Chronic lymphocytic leukemia (CLL) is the most common leukemia in adults. One in four new leukemia cases are CLL. Early-stage CLL patients often do not require therapy, but for those with aggressive disease or who have failed previous treatments, a targeted therapy approach may be necessary. One such targeted therapy is PI3K inhibitors, which are drugs that block a specific protein that controls cell growth. While this type of treatment has proved beneficial for patients, it often comes with serious side effects, such as low blood count, liver damage, lung inflammation or intestinal issues. Moffitt Cancer Center researchers want to learn more about how this type of inhibitor works with the body’s immune system to determine if there are ways to predict or mitigate associated adverse effects. Their findings were published in the July 14 issue of Blood Advances, a journal of the American Society of Hematology.
Phosphatidylinositol 3-kinase (PI3K) is one of the most important signaling pathways regulating cell growth, migration and survival. When activated, the PI3K pathway contributes to tumor growth and resistance to therapy. It is why this pathway has become a target for several new cancer drugs, including ones to treat CLL.
For this study, Moffitt investigators used mouse models to evaluate three PI3K inhibitors: two that are Food and Drug Administration approved — idelalisib and duvelisib — and one investigational drug, umbralisib.
“Toxicities for this class of PI3K inhibitors are thought to be immune-mediated, but we know little about what is going on within the immune system to cause these reactions,” said Eva Sahakian, Ph.D., study author and senior research scientist in Moffitt’s Immunology Program. “Our study sought to answer that question, looking specifically at how these drugs suppressed regulatory T cells and other immune cells.”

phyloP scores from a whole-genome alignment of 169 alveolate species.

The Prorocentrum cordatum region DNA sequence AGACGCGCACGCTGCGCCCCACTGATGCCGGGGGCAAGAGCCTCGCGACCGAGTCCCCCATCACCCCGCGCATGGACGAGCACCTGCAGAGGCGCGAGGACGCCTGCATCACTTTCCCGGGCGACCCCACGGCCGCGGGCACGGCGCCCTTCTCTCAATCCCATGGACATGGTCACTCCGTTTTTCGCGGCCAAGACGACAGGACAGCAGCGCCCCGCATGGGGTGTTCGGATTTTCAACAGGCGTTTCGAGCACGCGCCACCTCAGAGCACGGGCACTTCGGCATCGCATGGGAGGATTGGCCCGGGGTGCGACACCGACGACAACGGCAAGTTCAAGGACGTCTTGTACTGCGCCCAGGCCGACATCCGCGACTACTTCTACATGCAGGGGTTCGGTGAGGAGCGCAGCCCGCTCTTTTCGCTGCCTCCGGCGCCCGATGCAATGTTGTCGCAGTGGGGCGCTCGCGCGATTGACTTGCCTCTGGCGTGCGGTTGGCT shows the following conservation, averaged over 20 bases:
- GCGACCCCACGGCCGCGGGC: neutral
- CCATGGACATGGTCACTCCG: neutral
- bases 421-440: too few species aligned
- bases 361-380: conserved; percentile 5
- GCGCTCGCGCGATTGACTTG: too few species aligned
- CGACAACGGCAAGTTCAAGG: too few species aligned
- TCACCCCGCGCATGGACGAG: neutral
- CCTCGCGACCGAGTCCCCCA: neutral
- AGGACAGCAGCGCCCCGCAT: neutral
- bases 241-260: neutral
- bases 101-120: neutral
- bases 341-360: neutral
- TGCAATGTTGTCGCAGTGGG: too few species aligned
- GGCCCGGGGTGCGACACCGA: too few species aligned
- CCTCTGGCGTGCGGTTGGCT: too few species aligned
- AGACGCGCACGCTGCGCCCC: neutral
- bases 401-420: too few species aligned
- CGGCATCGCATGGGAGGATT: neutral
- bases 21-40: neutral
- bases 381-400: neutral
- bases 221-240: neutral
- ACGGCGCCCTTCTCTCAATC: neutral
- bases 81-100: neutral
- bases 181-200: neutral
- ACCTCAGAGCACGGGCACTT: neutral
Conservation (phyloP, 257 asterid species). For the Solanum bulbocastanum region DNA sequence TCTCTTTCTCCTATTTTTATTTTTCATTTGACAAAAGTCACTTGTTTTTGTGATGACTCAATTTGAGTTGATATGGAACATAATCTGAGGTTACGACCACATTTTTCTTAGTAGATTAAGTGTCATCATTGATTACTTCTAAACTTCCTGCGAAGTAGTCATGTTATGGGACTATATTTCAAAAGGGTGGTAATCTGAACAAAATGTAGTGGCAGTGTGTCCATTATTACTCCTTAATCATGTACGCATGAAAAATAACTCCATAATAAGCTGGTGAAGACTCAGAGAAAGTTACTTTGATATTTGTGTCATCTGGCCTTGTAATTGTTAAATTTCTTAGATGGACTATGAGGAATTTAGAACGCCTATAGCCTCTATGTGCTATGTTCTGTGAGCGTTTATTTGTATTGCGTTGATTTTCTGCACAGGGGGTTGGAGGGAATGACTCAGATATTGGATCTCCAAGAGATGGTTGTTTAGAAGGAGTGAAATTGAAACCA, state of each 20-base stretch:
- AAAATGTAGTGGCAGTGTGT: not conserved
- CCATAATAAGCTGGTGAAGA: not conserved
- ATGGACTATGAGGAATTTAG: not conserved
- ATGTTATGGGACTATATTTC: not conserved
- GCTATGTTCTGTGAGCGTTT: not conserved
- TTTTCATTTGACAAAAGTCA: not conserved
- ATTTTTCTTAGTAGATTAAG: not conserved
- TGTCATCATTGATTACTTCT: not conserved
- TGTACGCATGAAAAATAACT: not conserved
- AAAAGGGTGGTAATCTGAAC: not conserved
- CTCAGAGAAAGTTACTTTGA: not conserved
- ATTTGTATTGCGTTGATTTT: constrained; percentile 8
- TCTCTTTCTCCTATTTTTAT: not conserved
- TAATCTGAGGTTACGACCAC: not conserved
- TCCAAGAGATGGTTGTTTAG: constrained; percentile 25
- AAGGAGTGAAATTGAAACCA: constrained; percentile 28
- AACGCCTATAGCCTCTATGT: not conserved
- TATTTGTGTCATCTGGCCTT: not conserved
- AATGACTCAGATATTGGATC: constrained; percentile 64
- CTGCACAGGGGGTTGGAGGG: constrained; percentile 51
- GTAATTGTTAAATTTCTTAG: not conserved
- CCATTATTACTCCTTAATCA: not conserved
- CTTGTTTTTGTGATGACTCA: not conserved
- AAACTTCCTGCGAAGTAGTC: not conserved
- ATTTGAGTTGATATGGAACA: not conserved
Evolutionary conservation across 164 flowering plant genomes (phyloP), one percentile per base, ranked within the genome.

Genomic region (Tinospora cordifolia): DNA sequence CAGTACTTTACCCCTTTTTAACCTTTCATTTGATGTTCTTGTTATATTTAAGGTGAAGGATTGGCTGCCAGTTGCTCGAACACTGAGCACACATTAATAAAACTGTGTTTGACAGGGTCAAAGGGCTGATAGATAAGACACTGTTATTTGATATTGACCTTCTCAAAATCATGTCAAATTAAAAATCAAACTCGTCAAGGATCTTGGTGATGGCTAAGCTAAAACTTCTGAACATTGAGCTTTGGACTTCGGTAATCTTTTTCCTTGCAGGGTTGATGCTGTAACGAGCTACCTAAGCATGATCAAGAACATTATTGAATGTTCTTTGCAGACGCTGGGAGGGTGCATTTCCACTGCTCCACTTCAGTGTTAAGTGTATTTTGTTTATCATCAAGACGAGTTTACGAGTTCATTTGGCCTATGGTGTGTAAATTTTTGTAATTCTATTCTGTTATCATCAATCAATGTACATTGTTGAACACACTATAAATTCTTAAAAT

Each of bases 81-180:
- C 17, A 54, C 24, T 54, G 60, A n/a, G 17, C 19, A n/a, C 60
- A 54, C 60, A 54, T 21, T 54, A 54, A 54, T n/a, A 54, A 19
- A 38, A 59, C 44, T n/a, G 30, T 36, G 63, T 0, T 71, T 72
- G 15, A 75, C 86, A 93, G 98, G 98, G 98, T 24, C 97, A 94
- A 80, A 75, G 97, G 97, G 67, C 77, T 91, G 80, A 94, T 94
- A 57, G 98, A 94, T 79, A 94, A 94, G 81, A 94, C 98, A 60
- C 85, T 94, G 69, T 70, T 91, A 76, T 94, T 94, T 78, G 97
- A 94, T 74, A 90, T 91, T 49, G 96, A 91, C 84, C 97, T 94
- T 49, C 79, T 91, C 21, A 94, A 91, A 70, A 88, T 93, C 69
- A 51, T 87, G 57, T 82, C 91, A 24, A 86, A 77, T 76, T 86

Regulatory T cells (Tregs) are a small subset of cells that are actively involved in suppressing anti-tumor immune response through the targeting of other immune cells. They are thought to play a significant role in the progression of cancer and are generally increased in CLL patients.
The research team found that while all three PI3K inhibitors were effective in the treatment of CLL, idelalisib and duvelisib led to increased immune-mediated toxicities, as well as impaired function and a reduced number of Tregs. However, Treg volume and function were well maintained with umbralisib. The researchers believe this is because in addition to inhibiting PI3K, umbralisib is a dual inhibitor that also targets CK1ε, a protein essential to regulating cell division and tumor growth.
“Our findings show the immune-mediated adverse reactions seen in CLL patients following PI3K inhibitor therapy can be counteracted with the addition of CK1ε inhibition. The dual PI3K/ CK1ε inhibitor umbralisib offers an improved safety profile for CLL patients,” says Javier Pinilla-Ibarz, M.D., Ph.D., study author, senior member and head of the Lymphoma Section of the Malignant Hematology Department at Moffitt.
The researchers suggest dual PI3K/CK1ε inhibitor therapy could possibly be used in the treatment of other types of cancer. They would also like to investigate CK1ε inhibitor therapy by itself and in combination with other therapies once an investigational drug becomes available.